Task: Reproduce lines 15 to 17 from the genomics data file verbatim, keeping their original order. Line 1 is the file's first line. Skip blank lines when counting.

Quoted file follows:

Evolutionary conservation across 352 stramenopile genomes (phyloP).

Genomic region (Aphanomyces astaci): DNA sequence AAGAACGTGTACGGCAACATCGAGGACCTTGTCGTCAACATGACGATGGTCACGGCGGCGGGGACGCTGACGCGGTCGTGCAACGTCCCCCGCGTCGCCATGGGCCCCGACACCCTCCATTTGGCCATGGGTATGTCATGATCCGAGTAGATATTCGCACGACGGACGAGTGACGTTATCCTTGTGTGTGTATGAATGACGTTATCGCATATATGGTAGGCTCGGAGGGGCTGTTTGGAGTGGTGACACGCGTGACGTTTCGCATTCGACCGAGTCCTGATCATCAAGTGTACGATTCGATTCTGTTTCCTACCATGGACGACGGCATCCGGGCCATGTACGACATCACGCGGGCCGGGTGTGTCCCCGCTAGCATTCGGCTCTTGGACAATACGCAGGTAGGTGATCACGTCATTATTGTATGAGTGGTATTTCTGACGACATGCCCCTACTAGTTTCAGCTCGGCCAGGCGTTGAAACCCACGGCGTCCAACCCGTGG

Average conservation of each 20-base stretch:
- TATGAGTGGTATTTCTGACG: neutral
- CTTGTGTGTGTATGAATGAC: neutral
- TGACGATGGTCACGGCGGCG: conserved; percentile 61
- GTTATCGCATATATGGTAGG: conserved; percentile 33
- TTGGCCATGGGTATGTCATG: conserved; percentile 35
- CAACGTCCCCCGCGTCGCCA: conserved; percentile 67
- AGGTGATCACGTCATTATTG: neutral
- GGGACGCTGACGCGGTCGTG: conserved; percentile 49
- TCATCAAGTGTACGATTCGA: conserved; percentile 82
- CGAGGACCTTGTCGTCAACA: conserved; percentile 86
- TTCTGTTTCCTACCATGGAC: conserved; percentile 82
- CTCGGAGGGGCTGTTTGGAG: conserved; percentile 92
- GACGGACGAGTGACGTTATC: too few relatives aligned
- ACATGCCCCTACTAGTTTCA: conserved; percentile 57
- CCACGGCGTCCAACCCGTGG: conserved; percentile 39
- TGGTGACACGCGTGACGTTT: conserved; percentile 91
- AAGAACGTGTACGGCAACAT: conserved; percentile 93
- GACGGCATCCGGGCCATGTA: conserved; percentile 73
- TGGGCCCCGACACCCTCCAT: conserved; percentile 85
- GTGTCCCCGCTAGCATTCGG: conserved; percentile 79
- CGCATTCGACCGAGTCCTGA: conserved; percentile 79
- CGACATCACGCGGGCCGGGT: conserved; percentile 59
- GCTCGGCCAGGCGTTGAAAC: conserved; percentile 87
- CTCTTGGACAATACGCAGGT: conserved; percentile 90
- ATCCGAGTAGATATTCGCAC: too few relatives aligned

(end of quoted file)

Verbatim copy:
- CTCGGAGGGGCTGTTTGGAG: conserved; percentile 92
- GACGGACGAGTGACGTTATC: too few relatives aligned
- ACATGCCCCTACTAGTTTCA: conserved; percentile 57